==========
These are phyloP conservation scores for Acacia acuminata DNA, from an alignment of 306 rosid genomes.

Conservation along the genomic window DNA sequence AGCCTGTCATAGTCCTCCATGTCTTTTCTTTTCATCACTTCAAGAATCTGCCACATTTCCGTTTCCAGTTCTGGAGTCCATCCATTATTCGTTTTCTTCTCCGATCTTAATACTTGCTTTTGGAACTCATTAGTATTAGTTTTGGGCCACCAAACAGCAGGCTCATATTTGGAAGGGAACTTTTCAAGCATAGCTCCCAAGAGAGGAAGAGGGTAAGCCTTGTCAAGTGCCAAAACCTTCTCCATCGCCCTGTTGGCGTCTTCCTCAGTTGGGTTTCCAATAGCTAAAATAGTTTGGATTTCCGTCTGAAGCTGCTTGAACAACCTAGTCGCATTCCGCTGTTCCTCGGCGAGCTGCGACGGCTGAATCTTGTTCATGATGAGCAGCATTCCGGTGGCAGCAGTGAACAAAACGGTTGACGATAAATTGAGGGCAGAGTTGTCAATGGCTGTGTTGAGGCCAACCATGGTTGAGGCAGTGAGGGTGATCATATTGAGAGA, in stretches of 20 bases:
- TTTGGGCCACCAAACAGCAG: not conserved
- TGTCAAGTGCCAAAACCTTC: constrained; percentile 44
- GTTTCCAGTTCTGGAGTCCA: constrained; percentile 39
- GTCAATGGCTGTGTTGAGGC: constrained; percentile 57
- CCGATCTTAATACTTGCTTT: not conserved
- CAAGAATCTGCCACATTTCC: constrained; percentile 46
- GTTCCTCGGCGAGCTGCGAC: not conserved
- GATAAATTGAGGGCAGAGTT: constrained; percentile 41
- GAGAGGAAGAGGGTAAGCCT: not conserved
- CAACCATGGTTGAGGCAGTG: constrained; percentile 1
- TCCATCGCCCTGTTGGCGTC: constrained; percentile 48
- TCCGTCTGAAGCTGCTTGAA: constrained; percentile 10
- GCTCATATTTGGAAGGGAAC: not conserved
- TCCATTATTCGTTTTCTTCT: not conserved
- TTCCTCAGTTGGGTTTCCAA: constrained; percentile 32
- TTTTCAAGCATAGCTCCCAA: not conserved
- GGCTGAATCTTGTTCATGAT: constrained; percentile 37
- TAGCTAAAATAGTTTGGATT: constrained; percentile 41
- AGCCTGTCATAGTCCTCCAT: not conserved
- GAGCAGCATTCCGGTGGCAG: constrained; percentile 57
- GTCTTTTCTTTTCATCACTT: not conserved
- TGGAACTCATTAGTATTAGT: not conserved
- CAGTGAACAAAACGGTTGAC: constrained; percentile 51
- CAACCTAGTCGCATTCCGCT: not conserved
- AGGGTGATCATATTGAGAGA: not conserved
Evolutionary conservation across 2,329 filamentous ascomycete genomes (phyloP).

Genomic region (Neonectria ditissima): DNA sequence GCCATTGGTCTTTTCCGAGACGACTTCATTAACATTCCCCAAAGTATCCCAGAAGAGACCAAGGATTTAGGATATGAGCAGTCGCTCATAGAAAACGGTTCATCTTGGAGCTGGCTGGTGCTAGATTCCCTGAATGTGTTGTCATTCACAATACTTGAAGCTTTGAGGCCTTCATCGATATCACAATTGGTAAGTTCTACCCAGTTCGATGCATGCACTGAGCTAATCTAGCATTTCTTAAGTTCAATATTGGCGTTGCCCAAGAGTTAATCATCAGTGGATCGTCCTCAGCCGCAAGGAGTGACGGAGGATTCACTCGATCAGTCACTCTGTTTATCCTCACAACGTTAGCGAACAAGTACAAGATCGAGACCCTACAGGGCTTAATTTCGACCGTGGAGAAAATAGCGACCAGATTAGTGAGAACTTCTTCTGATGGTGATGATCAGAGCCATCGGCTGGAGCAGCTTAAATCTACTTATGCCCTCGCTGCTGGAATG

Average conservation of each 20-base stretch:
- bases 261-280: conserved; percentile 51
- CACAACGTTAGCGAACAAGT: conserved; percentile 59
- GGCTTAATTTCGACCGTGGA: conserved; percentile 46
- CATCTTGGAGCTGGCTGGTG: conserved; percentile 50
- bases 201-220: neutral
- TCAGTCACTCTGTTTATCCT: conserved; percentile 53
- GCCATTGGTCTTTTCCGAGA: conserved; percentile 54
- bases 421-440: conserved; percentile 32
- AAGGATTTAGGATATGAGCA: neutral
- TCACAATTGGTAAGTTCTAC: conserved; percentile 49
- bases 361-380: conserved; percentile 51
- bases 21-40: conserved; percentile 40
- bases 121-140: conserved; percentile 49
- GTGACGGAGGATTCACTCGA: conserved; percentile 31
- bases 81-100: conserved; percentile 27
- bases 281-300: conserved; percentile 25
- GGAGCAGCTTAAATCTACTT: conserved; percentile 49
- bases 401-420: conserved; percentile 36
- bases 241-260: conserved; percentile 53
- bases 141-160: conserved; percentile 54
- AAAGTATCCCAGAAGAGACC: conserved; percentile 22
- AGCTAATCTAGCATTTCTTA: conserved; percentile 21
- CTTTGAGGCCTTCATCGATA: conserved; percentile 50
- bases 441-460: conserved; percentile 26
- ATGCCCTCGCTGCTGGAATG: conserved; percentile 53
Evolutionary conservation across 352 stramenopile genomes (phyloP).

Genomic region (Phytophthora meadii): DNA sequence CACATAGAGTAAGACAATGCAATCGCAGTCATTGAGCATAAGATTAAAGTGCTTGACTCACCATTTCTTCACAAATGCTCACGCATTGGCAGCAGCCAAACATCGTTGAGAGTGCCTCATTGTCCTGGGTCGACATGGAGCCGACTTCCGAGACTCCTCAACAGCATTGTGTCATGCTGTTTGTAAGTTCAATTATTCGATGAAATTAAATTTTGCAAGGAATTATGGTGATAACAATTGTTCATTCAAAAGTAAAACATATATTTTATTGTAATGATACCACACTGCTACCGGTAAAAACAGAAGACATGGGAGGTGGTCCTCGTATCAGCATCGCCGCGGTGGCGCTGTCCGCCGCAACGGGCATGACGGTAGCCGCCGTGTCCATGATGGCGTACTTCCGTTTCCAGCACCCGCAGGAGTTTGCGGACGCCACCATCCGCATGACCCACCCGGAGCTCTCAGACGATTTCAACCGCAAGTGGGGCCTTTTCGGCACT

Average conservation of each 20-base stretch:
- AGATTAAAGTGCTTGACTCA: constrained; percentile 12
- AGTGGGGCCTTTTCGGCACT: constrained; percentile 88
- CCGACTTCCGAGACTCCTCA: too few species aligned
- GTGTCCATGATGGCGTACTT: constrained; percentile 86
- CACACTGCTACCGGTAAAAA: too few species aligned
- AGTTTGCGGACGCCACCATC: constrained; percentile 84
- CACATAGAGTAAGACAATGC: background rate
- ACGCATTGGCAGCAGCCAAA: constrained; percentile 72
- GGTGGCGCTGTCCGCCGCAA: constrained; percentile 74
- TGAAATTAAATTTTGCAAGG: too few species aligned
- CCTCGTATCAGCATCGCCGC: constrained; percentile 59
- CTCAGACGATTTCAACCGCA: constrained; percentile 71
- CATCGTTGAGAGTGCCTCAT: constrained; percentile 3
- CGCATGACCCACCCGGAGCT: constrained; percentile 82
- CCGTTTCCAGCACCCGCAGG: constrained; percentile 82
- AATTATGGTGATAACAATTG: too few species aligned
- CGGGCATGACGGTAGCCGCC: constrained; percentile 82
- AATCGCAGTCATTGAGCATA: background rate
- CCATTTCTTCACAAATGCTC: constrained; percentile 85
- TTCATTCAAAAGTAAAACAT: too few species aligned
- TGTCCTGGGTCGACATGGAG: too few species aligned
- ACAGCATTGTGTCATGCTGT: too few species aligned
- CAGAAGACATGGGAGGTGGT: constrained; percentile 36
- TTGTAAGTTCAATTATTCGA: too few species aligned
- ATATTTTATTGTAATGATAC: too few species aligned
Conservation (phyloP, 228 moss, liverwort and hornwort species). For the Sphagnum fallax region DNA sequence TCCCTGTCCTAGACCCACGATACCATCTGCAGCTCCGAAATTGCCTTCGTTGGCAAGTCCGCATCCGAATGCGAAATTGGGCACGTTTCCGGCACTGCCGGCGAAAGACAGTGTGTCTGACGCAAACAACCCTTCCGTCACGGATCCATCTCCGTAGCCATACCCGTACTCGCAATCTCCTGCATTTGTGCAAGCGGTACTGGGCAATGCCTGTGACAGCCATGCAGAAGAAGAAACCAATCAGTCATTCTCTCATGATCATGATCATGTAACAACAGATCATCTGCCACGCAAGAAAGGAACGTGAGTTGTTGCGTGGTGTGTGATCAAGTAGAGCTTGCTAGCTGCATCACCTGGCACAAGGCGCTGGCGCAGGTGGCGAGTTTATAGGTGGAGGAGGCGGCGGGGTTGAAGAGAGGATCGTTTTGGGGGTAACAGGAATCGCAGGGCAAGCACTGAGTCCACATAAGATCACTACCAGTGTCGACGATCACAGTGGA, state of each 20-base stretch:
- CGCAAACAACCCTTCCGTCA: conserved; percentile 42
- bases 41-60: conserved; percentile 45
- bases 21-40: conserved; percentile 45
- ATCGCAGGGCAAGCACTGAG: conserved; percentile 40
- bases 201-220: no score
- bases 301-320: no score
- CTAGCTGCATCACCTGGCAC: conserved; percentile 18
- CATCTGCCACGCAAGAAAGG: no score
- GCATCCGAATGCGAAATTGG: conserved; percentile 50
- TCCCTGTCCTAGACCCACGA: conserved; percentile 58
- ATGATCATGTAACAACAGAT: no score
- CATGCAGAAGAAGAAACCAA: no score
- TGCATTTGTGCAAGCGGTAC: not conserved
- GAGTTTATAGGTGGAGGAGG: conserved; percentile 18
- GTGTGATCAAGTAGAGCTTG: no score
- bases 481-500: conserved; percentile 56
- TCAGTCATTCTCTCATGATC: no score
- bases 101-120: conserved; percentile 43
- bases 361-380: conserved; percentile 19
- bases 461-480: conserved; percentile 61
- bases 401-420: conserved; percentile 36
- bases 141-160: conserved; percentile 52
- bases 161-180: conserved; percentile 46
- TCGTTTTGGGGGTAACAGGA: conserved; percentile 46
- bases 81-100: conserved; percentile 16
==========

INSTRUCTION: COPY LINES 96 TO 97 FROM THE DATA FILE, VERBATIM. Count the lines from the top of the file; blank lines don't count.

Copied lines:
- CATGCAGAAGAAGAAACCAA: no score
- TGCATTTGTGCAAGCGGTAC: not conserved